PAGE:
US20070277101A1 - System and method for dynamic organization of information sets - Google Patents

System and method for dynamic organization of information sets Download PDF

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Publication number
US20070277101A1
US20070277101A1 US11440287 US44028706A US2007277101A1 US 20070277101 A1 US20070277101 A1 US 20070277101A1 US 11440287 US11440287 US 11440287 US 44028706 A US44028706 A US 44028706A US 2007277101 A1 US2007277101 A1 US 2007277101A1
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Prior art keywords
content
document
documents
user interface
graphical user
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Pending
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US11440287
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Lorrie M. Barber
Jana H. Jenkins
Julia Moulton
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International Business Machines Corp
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International Business Machines Corp
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    • GPHYSICS
    • G06COMPUTING; CALCULATING; COUNTING
    • G06FELECTRIC DIGITAL DATA PROCESSING
    • G06F17/00Digital computing or data processing equipment or methods, specially adapted for specific functions
    • G06F17/20Handling natural language data
    • G06F17/21Text processing
    • G06F17/24Editing, e.g. insert/delete
    • GPHYSICS
    • G06COMPUTING; CALCULATING; COUNTING
    • G06FELECTRIC DIGITAL DATA PROCESSING
    • G06F17/00Digital computing or data processing equipment or methods, specially adapted for specific functions
    • G06F17/30Information retrieval; Database structures therefor ; File system structures therefor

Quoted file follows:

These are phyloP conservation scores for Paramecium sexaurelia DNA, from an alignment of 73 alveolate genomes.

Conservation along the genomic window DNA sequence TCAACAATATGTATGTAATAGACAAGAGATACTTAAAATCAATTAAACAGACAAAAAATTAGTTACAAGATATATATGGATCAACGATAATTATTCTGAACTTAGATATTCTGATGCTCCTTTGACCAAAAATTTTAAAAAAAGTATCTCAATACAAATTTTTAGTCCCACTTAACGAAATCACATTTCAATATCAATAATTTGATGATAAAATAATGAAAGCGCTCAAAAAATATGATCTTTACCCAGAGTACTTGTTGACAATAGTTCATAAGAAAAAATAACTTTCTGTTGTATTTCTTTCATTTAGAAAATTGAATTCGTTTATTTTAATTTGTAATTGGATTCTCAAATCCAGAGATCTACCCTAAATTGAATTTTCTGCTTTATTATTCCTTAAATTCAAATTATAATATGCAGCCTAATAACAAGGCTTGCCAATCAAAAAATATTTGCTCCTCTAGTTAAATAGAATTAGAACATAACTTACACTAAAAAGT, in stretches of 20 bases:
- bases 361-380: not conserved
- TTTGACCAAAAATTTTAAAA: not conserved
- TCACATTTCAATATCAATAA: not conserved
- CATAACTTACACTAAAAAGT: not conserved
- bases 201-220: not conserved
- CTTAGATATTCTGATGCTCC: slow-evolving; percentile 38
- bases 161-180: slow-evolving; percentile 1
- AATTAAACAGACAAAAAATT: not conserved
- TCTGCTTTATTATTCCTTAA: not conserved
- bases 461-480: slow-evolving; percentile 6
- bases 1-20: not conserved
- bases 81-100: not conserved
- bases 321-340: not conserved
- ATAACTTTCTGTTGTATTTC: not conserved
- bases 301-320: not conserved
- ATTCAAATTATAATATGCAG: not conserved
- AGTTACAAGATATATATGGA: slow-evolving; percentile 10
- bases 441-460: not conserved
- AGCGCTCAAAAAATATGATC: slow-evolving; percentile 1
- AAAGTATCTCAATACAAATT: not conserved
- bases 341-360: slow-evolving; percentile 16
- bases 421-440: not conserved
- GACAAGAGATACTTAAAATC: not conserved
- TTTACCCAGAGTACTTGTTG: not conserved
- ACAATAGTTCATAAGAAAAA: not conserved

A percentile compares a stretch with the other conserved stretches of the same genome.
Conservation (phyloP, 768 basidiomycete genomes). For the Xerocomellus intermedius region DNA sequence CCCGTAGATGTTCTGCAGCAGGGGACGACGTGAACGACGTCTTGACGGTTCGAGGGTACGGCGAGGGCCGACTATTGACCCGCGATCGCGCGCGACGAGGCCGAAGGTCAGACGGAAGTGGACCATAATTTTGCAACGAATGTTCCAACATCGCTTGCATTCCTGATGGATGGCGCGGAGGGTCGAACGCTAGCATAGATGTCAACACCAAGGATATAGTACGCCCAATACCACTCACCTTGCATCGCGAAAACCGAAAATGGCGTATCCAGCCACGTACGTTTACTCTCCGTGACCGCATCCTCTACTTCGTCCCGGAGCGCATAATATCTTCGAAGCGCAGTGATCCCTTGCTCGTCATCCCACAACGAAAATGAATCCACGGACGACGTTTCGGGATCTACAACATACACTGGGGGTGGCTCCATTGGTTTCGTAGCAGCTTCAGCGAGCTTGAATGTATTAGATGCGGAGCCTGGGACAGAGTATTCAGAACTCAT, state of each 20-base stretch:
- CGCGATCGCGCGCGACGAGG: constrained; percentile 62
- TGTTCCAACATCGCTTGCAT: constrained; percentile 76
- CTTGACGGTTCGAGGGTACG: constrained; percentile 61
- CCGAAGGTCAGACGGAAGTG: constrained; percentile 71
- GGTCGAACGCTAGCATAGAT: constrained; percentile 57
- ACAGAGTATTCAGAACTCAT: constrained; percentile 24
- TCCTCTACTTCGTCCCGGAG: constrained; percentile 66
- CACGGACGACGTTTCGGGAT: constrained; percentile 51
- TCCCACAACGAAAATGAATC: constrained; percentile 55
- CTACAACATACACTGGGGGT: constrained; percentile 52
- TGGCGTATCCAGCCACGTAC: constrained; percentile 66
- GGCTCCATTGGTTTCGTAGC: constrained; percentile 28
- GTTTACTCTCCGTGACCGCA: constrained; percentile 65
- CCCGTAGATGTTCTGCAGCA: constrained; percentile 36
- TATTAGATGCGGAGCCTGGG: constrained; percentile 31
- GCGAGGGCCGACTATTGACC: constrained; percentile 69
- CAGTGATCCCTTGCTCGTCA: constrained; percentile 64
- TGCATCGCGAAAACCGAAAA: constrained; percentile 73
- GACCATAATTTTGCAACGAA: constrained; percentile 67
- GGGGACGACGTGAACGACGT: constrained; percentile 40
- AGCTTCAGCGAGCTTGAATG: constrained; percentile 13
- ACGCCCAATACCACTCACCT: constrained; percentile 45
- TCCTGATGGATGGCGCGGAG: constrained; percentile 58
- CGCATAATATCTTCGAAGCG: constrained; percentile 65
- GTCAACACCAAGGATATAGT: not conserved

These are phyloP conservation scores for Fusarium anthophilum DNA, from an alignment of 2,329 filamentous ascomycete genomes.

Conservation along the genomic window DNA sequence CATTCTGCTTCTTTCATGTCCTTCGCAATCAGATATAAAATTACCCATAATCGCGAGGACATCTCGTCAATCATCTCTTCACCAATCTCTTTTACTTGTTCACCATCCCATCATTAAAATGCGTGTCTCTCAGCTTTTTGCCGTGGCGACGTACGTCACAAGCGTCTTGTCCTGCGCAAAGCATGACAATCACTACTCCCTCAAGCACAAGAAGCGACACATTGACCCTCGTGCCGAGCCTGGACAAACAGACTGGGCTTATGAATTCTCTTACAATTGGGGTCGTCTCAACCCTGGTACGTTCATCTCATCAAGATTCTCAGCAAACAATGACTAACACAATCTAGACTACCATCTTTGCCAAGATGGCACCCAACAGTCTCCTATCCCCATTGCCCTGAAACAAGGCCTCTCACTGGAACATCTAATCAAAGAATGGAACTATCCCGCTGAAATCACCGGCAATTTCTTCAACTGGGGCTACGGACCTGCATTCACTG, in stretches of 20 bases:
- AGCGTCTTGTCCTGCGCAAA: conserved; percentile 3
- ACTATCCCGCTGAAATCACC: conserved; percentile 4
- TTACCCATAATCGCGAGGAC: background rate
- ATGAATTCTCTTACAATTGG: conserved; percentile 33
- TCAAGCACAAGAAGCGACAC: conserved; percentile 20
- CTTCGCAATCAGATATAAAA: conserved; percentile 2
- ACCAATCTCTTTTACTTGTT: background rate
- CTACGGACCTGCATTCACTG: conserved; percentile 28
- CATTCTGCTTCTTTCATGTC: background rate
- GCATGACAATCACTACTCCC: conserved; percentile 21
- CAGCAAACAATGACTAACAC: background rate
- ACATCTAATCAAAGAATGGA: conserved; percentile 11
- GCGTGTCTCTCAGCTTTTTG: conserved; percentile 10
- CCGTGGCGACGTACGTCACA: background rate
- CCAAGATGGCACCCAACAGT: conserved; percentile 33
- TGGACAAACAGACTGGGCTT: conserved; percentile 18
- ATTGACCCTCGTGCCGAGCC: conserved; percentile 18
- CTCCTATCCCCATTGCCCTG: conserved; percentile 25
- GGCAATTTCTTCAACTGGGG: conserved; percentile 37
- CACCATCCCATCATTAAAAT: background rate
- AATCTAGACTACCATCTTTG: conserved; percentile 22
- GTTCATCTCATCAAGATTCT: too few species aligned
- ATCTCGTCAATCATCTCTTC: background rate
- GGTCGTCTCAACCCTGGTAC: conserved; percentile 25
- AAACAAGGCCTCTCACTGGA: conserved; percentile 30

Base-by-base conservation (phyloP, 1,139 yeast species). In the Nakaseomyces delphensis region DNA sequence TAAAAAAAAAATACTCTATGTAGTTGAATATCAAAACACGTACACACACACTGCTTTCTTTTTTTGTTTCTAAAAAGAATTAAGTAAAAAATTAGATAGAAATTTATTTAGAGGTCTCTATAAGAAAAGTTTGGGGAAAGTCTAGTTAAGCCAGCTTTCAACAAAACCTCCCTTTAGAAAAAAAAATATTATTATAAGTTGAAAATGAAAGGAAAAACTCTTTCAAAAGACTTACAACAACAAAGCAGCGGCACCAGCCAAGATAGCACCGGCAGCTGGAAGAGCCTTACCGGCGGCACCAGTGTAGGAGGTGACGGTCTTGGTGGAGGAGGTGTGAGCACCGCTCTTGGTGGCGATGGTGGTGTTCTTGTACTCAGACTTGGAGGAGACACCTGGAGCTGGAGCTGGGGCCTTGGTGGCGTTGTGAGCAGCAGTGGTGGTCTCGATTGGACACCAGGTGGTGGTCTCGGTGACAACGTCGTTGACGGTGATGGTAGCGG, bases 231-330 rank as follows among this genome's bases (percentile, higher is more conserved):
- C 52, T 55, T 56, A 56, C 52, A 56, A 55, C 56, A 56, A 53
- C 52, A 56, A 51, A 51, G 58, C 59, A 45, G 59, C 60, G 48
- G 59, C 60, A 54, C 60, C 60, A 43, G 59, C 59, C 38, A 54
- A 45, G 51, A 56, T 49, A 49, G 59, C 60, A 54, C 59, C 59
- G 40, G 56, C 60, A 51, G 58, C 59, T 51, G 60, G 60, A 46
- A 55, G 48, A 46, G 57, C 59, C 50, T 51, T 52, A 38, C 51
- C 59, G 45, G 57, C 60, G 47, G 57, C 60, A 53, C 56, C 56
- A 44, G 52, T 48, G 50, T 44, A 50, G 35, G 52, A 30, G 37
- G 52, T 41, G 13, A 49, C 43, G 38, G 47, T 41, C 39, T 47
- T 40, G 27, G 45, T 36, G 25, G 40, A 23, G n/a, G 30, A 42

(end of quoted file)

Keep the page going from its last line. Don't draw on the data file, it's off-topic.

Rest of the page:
• G06F17/3061Information retrieval; Database structures therefor ; File system structures therefor of unstructured textual data
    • G06F17/30705Clustering or classification
    • G06F17/30707Clustering or classification into predefined classes
    • GPHYSICS
    • G06COMPUTING; CALCULATING; COUNTING
    • G06FELECTRIC DIGITAL DATA PROCESSING
    • G06F17/00Digital computing or data processing equipment or methods, specially adapted for specific functions
    • G06F17/30Information retrieval; Database structures therefor ; File system structures therefor
    • G06F17/3061Information retrieval; Database structures therefor ; File system structures therefor of unstructured textual data
    • G06F17/30722Information retrieval; Database structures therefor ; File system structures therefor of unstructured textual data based on associated metadata or manual classification, e.g. bibliographic data
    • GPHYSICS
    • G06COMPUTING; CALCULATING; COUNTING
    • G06FELECTRIC DIGITAL DATA PROCESSING
    • G06F3/00Input arrangements for transferring data to be processed into a form capable of being handled by the computer; Output arrangements for transferring data from processing unit to output unit, e.g. interface arrangements
    • G06F3/01Input arrangements or combined input and output arrangements for interaction between user and computer
    • G06F3/048Interaction techniques based on graphical user interfaces [GUI]
    • G06F3/0484Interaction techniques based on graphical user interfaces [GUI] for the control of specific functions or operations, e.g. selecting or manipulating an object or an image, setting a parameter value or selecting a range
    • G06F3/0486Drag-and-drop

Abstract

An electronic pasteboard allows users to organize multiple documents in a single visual interface. After placing documents on the pasteboard, users can drag and drop portions (paragraphs, words, figures, images, graphs) from one document to another document, or create a new document combining elements from several source documents. Users can create tables or an index for grouping together individual documents, or elements of documents. Each original source document can be saved individually, with tags added related to the user defined groupings. The entire pasteboard with content from all the source documents can be saved or printed out. Likewise, selected groupings on the pasteboard can also be saved or printed out.

Description

    FIELD OF THE INVENTION
  • The invention relates generally to computer implemented data processing, and specifically to creating a graphical user interface for simultaneously viewing multiple documents, visually moving and organizing elements from each document, and saving the changes.
  • BACKGROUND OF THE INVENTION